Second marriages pose a wide range of planning challenges.  Planning for the equitable distribution of property in “blended” families – children or grandchildren from a prior marriage, a second spouse, and perhaps children from the second marriage – is fraught with legal and emotional landmines well beyond customary tax planning.  Failure to carefully consider objectives and consequences and to communicate and execute plans can easily leave a client’s estate exposed to open and raw disputes among competing heirs and eventually to destructive fiduciary litigation. This program will provide you with a guide to the practical, substantive and tax aspects of planning for clients with second marriages and blended families.   Emotional context of planning for remarried clients and blended families Use of pre-martial agreements to spot contentious issues, align interests, and decrease post-mortem litigation Income tax planning issues for the second marriage, including exemptions and credits Use of trusts and gifting to prevent unjust enrichment of one branch of a blended family Traps and opportunities with retirement benefits Post-mortem planning techniques when the first spouse dies – and issues on the “second death”   Speakers:  Michael Sneeringer an attorney in the Naples, Florida office of Porter Wright Morris & Arthur LLP, where his practice focuses on trust and estate planning, probate administration, asset protection planning, and tax law. He has served as vice chair of the asset protection planning committee of the ABA’s Real Property, Trust and Estate Section and is an official reporter of the Heckerling Institute.  Mr. Sneeringer received his B.A. from Washington & Jefferson College, his J.D., cum laude, St. Thomas University School of Law, and his LL.M. from the University of Miami School of Law. Missia H. Vaselaney is a partner in the Cleveland office of Taft, Stettinius & Hollister, LLP, where her practice focuses on estate planning for individuals and businesses.  She also represents clients before federal and state taxing authorities.  Ms. Vaselaney is a member of the American Institute of Certified Public Accountants and has been a member of the Steering Committee for AICPA’s National Advanced Estate Planning Conference since 2001.  Ms. Vaselaney received her B.A. from the University of Dayton and her J.D. from the Cleveland-Marshall College of Law.

  • Teleseminar
    Format
  • 60
    Minutes
  • 7/21/2021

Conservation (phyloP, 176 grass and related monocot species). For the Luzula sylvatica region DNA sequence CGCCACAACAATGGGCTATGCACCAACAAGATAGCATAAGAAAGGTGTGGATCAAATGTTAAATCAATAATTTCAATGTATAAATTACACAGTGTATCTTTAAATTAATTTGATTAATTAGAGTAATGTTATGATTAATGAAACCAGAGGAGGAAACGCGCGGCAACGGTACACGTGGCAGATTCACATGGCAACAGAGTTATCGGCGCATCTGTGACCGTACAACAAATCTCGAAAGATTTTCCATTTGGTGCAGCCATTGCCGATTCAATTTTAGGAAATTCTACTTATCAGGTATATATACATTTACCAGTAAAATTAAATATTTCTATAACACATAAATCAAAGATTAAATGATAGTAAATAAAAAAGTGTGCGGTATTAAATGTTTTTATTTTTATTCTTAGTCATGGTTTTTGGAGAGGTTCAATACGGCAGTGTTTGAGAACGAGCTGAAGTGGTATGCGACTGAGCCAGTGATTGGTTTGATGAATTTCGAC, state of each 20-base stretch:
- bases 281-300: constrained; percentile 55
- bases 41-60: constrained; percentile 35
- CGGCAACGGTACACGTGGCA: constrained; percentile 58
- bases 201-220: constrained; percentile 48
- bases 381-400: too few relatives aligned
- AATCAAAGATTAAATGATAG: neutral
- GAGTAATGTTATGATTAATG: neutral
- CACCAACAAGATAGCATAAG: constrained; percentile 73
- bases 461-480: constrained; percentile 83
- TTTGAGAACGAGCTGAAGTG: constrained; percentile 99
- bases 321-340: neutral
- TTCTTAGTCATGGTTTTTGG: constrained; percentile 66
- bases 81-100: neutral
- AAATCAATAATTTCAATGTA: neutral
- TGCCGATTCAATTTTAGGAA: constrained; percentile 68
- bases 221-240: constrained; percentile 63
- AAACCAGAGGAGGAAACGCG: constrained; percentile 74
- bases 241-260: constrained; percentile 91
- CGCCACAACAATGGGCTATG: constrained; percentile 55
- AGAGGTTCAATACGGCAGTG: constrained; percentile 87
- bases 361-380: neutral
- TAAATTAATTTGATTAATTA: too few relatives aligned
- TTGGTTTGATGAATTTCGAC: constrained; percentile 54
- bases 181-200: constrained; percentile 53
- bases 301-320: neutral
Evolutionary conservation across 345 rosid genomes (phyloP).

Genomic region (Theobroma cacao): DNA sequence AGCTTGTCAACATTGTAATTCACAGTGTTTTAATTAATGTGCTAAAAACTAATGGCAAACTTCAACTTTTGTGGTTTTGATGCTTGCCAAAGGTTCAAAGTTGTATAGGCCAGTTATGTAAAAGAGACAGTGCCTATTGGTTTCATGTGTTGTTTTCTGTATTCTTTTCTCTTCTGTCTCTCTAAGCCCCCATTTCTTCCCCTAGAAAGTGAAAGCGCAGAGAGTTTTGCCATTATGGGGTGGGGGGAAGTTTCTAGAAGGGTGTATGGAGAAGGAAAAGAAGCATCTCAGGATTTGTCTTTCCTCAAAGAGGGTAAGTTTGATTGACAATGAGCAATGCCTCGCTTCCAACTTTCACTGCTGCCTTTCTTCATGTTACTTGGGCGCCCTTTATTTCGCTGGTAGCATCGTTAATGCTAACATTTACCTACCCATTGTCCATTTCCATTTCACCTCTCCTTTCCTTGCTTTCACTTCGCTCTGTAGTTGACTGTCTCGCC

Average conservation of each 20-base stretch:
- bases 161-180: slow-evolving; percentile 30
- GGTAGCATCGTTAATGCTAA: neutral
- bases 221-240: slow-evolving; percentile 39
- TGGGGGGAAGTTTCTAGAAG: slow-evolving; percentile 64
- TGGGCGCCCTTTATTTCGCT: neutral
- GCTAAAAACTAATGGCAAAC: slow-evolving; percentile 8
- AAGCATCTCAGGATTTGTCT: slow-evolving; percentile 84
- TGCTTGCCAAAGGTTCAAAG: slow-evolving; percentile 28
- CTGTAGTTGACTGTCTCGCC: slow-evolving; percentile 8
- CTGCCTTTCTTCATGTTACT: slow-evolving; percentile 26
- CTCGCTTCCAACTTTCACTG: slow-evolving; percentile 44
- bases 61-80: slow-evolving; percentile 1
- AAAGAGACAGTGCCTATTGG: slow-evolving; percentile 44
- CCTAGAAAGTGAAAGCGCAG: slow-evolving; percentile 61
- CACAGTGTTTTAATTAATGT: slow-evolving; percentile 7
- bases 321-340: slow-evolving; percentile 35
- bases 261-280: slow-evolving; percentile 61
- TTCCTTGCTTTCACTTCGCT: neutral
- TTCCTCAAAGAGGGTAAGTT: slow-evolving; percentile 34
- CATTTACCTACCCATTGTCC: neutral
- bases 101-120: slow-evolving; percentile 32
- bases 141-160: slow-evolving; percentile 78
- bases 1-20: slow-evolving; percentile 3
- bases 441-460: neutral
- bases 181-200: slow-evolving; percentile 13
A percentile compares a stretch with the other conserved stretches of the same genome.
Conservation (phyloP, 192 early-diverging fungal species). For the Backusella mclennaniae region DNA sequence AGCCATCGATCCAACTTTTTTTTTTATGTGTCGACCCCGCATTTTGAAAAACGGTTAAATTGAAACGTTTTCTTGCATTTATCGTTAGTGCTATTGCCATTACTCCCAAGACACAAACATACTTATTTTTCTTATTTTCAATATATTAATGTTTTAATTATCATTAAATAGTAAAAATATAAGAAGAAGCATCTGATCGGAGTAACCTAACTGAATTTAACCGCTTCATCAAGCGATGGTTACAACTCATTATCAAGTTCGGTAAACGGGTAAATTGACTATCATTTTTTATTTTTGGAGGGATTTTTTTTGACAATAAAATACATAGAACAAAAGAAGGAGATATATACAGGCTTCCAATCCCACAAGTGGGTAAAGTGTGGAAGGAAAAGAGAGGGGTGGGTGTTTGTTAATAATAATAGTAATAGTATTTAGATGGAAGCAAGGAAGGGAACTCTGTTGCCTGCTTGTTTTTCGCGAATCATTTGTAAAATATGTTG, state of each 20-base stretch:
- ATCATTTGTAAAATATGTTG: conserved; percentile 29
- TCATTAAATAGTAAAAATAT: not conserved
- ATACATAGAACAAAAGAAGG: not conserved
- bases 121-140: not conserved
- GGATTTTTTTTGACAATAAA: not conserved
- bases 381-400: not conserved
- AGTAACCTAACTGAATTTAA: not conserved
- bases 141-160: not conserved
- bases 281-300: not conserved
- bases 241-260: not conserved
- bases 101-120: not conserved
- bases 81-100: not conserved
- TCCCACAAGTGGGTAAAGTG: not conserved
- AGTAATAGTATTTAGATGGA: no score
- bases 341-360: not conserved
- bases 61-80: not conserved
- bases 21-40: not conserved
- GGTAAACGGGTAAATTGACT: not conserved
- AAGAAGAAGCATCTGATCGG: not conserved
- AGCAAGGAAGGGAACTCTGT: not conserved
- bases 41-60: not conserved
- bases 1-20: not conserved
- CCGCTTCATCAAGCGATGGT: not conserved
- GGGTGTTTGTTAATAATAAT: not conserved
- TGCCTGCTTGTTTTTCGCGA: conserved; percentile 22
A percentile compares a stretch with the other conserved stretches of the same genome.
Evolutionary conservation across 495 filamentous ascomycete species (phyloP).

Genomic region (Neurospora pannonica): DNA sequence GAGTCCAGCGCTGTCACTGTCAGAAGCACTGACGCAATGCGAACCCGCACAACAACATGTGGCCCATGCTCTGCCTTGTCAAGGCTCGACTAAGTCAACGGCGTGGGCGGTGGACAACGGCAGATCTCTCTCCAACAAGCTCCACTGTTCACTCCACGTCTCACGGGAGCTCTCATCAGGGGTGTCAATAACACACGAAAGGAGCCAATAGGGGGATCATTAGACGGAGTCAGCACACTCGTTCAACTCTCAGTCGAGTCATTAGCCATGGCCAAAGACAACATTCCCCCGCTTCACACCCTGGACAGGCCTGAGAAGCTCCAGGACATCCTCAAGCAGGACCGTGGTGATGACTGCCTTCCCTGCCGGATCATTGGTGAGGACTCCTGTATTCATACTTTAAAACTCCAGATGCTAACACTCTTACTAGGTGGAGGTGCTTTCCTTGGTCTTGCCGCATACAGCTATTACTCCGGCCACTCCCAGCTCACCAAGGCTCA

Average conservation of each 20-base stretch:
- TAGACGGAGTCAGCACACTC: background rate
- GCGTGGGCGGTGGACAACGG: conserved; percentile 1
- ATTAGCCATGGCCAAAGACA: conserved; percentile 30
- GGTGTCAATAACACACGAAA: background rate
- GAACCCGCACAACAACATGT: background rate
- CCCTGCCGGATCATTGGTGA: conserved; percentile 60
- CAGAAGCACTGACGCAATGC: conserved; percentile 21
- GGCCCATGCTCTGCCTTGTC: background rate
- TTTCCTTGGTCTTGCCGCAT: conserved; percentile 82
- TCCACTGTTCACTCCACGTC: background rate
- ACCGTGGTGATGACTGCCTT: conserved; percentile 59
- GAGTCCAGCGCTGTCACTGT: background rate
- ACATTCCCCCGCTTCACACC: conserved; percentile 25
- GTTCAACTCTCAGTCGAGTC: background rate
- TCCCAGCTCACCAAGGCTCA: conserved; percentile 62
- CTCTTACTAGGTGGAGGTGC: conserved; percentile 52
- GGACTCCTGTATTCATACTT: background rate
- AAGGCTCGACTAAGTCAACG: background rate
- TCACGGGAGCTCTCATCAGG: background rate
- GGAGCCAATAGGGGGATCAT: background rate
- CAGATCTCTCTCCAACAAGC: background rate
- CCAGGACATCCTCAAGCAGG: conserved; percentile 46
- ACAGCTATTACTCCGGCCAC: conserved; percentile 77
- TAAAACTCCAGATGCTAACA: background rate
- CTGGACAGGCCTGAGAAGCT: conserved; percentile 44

Presented
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Course1

LIVE REPLAY: Trust and Estate Planning for Second Marriages

$79.00

Second marriages pose a wide range of planning challenges.  Planning for the equitable distribution of property in “blended” families – children or grandchildren from a prior marriage, a second spouse, and perhaps children from the second marriage – is fraught with legal and emotional landmines well beyond customary tax planning.  Failure to carefully consider objectives and consequences and to communicate and execute plans can easily leave a client’s estate exposed to open and raw disputes among competing heirs and eventually to destructive fiduciary litigation. This program will provide you with a guide to the practical, substantive and tax aspects of planning for clients with second marriages and blended families.   Emotional context of planning for remarried clients and blended families Use of pre-martial agreements to spot contentious issues, align interests, and decrease post-mortem litigation Income tax planning issues for the second marriage, including exemptions and credits Use of trusts and gifting to prevent unjust enrichment of one branch of a blended family Traps and opportunities with retirement benefits Post-mortem planning techniques when the first spouse dies – and issues on the “second death”   Speakers:  Michael Sneeringer an attorney in the Naples, Florida office of Porter Wright Morris & Arthur LLP, where his practice focuses on trust and estate planning, probate administration, asset protection planning, and tax law. He has served as vice chair of the asset protection planning committee of the ABA’s Real Property, Trust and Estate Section and is an official reporter of the Heckerling Institute.  Mr. Sneeringer received his B.A. from Washington & Jefferson College, his J.D., cum laude, St. Thomas University School of Law, and his LL.M. from the University of Miami School of Law. Missia H. Vaselaney is a partner in the Cleveland office of Taft, Stettinius & Hollister, LLP, where her practice focuses on estate planning for individuals and businesses.  She also represents clients before federal and state taxing authorities.  Ms. Vaselaney is a member of the American Institute of Certified Public Accountants and has been a member of the Steering Committee for AICPA’s National Advanced Estate Planning Conference since 2001.  Ms. Vaselaney received her B.A. from the University of Dayton and her J.D. from the Cleveland-Marshall College of Law.